Damping is also right on point, as we have experienced in other models with the adaptive dampers; the current crop of McLarens exhibit incredible body control that’s bordering on wizardry. An active exhaust system keeps the baffles fully open in Track and Sport settings, but the GT is still notably quieter than the 720S (reviewed here), which itself is still not quite as dramatic as an Aston Martin or Lamborghini. Even still, while other supercars focus on style, the current crop of McLarens remain some of the most focused performance cars in the world at any price point.
Fuel efficiency is remarkably good for a twin-turbocharged V8 supercar. While city commuting rendered a very-expected 20L/100km, on longer highway hauls we saw averages of 12.0L/100km or slightly better. During our test week, we fueled the GT’s 72-liter tank with 94-octane fuel, however McLaren suggests that in a pinch, 91-octane premium would suffice without issue.
While rivals like the Audi R8 (reviewed here) and Lamborghini Huracan offer all-wheel-drive, the GT stays true to its supercar roots with a conventional mid-engined layout with rear-wheel-drive. The carbon-fiber cell shared with the 570S and 600LT has been adapted specifically for the new GT, and given the name MonoCell II-T. This setup modifies the rear end to allow for a reasonably practical cargo area that can swallow 419-liters of your things. While it technically can fit a set of clubs for a day of golf, the McLaren’s cargo area is shaped a bit awkwardly to hold traditional suitcases.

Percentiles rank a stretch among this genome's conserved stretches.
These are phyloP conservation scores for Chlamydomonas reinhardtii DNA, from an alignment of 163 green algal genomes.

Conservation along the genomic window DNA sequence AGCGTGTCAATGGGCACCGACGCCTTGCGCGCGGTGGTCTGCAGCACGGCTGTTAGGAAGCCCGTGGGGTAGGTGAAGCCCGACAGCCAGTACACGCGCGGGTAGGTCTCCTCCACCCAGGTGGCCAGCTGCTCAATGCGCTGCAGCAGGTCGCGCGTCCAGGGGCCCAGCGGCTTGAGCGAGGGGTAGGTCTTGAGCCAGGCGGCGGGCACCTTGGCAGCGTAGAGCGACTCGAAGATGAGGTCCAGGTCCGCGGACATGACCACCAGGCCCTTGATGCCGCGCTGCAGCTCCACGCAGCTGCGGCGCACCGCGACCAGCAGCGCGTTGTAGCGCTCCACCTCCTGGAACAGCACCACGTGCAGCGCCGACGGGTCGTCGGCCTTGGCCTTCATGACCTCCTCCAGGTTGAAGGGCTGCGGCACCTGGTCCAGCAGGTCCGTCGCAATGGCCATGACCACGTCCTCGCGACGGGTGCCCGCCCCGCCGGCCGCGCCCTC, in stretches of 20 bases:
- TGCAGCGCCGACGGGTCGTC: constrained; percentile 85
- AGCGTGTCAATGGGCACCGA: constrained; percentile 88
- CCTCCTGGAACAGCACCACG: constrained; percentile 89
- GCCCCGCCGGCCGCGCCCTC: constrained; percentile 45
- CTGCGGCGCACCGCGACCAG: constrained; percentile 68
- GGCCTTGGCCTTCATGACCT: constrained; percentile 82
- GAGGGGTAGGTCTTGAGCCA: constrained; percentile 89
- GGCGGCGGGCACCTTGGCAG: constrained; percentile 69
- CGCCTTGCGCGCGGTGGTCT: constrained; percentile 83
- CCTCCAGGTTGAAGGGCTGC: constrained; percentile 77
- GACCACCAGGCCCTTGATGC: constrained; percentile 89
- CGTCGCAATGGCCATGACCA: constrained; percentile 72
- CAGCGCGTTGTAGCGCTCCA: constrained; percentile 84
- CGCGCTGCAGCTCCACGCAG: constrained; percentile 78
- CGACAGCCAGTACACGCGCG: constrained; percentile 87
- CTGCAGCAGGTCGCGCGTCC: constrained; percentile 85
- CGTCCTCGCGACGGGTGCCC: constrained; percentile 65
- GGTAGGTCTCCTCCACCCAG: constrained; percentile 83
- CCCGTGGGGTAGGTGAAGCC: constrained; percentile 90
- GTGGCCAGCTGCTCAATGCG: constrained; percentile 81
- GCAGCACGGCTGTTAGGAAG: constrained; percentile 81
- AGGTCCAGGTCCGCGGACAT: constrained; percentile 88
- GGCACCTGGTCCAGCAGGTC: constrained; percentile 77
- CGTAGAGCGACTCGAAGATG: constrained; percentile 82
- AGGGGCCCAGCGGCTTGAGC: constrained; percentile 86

Cargo practicality aside, the McLaren GT remained surprisingly compliant during a serious winter storm. Our test vehicle was fitted with a regular set of Pirelli Sottozeros, rubber we don’t consider to be competent on its own. Regardless, even digging through a few centimeters of snow and slush, the GT had no issues getting going with proper modulation of the throttle, and composing itself to get through the day’s commute. The stability control is eager to kick in and limit throttle, but it’s easy to keep the rear end in check and get to where you need to go. If ground clearance is an issue, the electronic nose-lift system will raise the front end.